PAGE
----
BlueSky Business Aviation News
Approach To A Floating Airport  Terry Drinkard

t is always interesting to get feedback from knowledgeable people. Last week’s column on the potential of floating airports started an email conversation between Karl Swartz and me. I met Karl in 1991 (I think) when I was working at Boeing. Karl is extremely knowledgeable 
about aircraft, airlines, and just about everything to do with heavy jet transports. Among other achievements, Karl runs and wrote the Great Circle Mapper that I mentioned last time.

Among the many challenges associated with large infrastructure projects is how to generate benefits early in the program. That is, it shouldn’t require every floating airport in place to begin using the system. That creates entirely too much risk. It is much smarter to build one, and immediately put it into service to see what we got right in the design and what needs improvement.

Easy wins

There are a number of potential starter routes, but let us take a look at the US west coast to Hawaii. It is 2,084 nmi from San Francisco International to Honolulu International. The Boeing 737-700 flies this route. The Airbus A320, a close competitor, cannot. Ranges seem OK, but the devil is, as usual, in the details. If the A320 loses engine and cabin pressurization - which forces the airplane to fly below 10,000 feet, adversely impacting fuel economy on the remaining engine - then it can’t make Honolulu, which eliminates it from consideration on that route.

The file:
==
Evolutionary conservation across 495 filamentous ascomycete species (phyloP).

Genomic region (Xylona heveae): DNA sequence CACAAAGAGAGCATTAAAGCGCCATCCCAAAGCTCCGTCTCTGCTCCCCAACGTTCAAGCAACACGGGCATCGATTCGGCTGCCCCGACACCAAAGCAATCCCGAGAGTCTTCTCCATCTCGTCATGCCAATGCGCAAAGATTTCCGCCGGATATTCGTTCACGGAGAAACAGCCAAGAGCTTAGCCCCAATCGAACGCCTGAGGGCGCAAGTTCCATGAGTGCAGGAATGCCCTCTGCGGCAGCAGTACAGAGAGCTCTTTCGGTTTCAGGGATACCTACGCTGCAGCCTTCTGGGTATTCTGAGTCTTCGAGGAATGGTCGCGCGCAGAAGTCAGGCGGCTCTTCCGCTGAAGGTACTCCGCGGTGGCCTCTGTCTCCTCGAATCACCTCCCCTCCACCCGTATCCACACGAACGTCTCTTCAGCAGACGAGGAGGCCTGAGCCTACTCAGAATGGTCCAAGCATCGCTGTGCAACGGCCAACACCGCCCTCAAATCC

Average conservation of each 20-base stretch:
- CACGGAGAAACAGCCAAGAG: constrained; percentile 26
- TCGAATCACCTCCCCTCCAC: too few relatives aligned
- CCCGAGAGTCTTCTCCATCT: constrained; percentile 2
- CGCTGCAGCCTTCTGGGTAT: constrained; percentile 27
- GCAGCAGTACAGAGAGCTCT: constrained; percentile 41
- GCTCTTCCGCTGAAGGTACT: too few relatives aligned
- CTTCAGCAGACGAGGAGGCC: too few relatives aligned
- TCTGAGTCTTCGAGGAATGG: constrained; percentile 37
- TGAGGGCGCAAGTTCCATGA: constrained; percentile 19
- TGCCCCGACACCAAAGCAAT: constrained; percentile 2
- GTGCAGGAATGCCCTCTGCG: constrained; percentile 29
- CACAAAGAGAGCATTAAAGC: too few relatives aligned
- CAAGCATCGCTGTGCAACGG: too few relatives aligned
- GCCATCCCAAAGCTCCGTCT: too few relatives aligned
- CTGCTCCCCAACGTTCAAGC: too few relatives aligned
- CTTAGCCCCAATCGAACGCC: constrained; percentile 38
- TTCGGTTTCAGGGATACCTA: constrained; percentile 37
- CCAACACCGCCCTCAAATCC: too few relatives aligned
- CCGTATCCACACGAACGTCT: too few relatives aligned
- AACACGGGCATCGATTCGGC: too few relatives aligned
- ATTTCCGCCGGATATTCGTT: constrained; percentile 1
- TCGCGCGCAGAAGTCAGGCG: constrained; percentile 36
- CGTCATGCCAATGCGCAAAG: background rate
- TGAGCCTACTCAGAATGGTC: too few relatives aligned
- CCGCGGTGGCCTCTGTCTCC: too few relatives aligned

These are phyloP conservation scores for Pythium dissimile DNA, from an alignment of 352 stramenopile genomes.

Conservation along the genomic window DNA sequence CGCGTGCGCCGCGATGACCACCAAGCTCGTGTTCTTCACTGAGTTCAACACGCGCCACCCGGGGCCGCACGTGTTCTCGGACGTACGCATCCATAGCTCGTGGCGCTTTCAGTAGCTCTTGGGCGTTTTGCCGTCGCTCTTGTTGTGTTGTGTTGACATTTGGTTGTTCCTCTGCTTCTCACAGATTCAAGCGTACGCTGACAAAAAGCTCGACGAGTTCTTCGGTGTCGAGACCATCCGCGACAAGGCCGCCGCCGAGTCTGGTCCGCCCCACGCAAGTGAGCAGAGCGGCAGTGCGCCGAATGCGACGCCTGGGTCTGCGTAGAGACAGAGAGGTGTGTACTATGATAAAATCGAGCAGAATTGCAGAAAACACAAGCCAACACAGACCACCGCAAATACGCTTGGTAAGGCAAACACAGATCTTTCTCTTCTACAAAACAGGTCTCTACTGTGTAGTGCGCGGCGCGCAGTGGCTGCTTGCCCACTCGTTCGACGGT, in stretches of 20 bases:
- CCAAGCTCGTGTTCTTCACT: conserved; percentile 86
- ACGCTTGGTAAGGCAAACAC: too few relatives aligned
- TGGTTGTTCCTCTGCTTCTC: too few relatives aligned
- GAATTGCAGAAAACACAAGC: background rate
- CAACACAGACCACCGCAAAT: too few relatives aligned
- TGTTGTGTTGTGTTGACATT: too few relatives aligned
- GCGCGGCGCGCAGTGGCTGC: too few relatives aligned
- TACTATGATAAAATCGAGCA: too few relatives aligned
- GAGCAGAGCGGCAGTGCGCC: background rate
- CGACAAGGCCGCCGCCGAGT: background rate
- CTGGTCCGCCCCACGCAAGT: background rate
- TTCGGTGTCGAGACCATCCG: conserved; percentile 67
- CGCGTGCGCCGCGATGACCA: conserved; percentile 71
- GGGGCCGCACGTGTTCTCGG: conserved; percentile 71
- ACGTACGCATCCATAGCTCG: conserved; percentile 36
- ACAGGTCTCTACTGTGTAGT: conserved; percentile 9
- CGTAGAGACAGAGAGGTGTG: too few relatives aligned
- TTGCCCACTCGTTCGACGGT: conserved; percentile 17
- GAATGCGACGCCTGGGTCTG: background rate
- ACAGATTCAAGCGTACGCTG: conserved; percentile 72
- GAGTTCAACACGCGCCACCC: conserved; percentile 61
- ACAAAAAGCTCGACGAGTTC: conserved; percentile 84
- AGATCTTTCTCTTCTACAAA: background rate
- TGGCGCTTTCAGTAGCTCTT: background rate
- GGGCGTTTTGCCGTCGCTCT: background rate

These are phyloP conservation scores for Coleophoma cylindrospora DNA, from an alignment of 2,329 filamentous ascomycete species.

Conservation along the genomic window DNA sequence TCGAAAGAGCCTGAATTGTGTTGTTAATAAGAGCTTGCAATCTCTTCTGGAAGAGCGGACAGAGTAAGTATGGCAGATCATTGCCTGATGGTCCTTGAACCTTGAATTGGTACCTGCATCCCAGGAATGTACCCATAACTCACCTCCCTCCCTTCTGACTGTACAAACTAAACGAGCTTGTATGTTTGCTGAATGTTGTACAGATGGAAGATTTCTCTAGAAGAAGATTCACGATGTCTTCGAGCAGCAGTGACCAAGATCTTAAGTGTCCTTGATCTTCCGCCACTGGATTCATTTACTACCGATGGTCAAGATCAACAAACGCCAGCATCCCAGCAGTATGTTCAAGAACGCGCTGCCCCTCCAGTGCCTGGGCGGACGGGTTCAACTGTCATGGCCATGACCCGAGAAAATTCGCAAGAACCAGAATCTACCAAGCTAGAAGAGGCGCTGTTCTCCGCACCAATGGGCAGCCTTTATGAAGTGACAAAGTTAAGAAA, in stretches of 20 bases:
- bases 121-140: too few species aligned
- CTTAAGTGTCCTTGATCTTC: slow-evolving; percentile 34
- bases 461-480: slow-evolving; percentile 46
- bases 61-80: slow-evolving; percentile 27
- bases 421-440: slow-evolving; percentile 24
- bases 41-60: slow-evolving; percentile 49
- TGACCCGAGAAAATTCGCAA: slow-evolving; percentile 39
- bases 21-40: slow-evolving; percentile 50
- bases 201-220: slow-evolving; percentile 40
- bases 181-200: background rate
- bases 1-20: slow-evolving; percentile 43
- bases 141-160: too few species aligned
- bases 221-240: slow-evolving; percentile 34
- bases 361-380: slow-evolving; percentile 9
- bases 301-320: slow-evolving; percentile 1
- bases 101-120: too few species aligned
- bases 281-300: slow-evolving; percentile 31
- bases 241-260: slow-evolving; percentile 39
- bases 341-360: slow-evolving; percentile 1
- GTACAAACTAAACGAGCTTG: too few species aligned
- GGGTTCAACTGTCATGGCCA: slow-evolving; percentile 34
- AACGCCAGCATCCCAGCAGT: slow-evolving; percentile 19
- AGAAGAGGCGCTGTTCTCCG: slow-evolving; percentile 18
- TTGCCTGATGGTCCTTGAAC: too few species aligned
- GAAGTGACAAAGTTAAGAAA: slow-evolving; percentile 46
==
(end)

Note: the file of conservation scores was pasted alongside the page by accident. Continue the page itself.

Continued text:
Redispatch for flexibility

With a floating airport stationed a thousand nautical miles out from San Francisco, the operators of A320 could perform a “redispatch,” where the flight plan shows an initial destination of Ocean Airport November, and as the airliner gets close enough to the actual destination, the company dispatcher “redispatches” the airplane on to Honolulu.

The A320 that gets

assigned to the route would still have to comply with ETOPS. With only one floating airport on the route, the distances are too great to fit within the 60 minute rule. Nevertheless, this use of the floating airport would add flexibility to the operations of those airlines flying from the US west coast to Hawaii. With two floating airports on the route, the ETOPS requirements could be dropped, but even one single floating airport would be useful.

Re-dispatch for fuel savings

Another one, perhaps even more useful, would be stationed around Latitude 45S Longitude 90W for redispatching aircraft on the route to Santiago, Chile from Sydney, Australia, or Auckland, New Zealand. Again, this is still for ETOPS rated airliners, and it works a bit differently. The point is onboard reserve fuel. With a floating airport on station, the airplane doesn’t have to carry quite as much fuel, a savings Karl calculates at about 1.5%. That may not sound like much, but it is on every flight. Moreover, as Karl points out, part of that trade can be fuel for revenue passengers or cargo, which can be a very nice trade, indeed.